Hari Krishnan is a dancer, choreographer, scholar, and professor who specializes in Bharatanatyam and post-colonial, queer dance and film studies. Born in Singapore to Indian parents, Krishnan trained with hereditary courtesan teachers in South India who were the original repositories of Bharatanatyam. In 1991 he moved to Canada. He founded inDANCE in 1999 for which he is artistic director. Krishnan has a Bachelor of Arts from the University of Winnipeg, a Master of Fine Arts from York University, and a PhD in Dance from Texas Woman’s University. He is currently an Associate Professor of Dance in the Department of Dance and Feminist, Gender, and Sexuality Studies at Wesleyan University in Connecticut. Krishnan’s choreography explores post-colonial complexities in Indian dance and queer themes, as well as the intersection of traditional South Asian and global contemporary dance forms. His extensive body of work is based on critical perspectives on Bharatanatyam, fused with contemporary global dance styles and postmodern social critique. His pieces are bombastic, boldly confronting political and sociological issues. Works such as Holy Cow(s)! (2017) – spawned when, while eating lunch together, someone expressed surprise that Krishnan was eating a beef burger – are designed to challenge stereotypes and reclaim control over narratives of sexuality, religion, and culture in a Western-dominated global arts world.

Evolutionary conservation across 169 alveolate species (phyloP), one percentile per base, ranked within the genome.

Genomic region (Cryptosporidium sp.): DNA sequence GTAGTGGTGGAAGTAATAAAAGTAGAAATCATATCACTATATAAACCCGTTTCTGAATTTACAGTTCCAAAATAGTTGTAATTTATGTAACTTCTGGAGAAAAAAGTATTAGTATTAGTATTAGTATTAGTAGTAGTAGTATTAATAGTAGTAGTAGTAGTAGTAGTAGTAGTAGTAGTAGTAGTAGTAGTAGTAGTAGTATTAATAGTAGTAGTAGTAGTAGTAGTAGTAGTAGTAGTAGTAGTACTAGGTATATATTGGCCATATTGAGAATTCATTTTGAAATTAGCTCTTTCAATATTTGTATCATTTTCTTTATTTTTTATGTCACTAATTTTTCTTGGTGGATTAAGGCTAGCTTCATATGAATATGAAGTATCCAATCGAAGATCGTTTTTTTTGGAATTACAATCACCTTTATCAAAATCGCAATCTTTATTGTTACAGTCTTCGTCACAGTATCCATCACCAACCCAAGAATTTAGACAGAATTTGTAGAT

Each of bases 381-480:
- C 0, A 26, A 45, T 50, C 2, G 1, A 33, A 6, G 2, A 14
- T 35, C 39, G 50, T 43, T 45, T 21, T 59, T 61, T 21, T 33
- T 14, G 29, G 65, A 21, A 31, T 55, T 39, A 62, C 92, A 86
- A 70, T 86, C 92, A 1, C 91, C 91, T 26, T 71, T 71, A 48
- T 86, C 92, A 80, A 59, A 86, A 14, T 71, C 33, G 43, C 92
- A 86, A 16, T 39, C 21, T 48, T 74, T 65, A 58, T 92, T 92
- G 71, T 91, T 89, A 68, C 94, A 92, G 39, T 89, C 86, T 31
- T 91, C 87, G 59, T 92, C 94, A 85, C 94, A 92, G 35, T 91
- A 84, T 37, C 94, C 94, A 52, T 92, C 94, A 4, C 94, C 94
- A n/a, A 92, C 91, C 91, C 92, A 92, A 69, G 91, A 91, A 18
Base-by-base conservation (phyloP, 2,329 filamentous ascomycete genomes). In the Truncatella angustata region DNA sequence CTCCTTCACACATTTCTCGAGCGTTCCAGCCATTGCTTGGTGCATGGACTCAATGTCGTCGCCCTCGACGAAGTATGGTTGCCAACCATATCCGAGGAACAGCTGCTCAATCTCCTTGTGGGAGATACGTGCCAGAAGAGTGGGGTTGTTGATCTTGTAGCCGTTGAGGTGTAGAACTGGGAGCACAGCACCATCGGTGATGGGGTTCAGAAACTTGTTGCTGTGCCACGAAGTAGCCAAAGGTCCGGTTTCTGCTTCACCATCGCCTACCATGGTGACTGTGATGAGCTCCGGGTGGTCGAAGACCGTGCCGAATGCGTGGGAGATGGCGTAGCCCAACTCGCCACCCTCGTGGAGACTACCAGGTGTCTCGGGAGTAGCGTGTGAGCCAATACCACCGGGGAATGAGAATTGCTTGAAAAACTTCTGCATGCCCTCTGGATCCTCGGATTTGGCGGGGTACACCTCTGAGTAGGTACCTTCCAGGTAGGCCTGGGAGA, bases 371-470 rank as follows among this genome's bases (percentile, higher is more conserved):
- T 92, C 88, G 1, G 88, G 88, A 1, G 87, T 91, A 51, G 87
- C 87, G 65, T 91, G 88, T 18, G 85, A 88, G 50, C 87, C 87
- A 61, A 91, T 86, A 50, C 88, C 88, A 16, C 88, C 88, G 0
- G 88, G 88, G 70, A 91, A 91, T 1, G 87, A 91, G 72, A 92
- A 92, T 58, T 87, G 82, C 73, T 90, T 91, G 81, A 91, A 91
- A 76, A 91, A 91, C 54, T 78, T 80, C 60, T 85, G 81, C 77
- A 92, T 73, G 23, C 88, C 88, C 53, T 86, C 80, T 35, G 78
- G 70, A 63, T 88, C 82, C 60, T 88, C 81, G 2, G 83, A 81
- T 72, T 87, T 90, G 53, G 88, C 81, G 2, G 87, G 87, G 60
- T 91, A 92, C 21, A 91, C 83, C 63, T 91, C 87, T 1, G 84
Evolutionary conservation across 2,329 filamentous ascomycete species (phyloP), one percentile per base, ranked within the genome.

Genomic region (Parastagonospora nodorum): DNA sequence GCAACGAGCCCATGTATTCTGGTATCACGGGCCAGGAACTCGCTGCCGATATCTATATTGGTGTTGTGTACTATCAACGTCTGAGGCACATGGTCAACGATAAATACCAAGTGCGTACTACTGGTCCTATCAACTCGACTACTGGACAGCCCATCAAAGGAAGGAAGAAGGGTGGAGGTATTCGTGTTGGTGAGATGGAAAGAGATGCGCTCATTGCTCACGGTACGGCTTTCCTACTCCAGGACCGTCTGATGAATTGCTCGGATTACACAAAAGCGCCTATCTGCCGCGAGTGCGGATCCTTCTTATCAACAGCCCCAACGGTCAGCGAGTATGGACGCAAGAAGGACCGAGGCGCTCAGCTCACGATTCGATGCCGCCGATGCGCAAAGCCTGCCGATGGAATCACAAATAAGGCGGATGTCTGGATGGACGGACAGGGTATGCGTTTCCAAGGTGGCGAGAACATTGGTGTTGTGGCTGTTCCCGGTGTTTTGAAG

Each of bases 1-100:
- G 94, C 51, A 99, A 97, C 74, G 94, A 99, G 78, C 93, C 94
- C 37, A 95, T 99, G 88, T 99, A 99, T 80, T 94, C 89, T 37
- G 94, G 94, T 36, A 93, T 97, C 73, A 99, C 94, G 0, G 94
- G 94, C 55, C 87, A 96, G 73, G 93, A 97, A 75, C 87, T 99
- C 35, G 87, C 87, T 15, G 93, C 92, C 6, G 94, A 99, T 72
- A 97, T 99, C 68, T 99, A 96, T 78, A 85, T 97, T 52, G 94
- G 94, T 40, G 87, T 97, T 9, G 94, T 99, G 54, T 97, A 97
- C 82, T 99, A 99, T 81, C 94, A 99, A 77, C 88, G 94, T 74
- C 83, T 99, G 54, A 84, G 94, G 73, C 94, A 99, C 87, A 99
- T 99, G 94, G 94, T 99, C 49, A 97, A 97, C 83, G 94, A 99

inDANCE does not only exhibit Krishnan’s work. He frequently collaborates with and mounts productions from an expanding roster of similarly experimental artists. On top of its innovative original repertoire, inDANCE is also known for its critical reconstructions of Indian dances and techniques from the 18th and early 20th centuries. These representations are rarely seen on global stages today. inDANCE remounts and recreates them through extensive research. The goal is to preserve South Asian dance’s history, while expanding its contemporary methods and creating contemporary currency for South Asian classical dance. Krishnan’s scholarly repertoire is as extensive as his choreographic one. His research covers historic and sociological themes, from queerness and global cultural politics in dance to the history of devadasi-courtesan dance to representations of Bharatanatyam on film. These themes bleed into his choreography, and vice-versa. In 2019 his first book, Celluloid Classicism: Early Tamli Cinema and the Making of Modern Bharatanatyam, was published by Wesleyan University Press.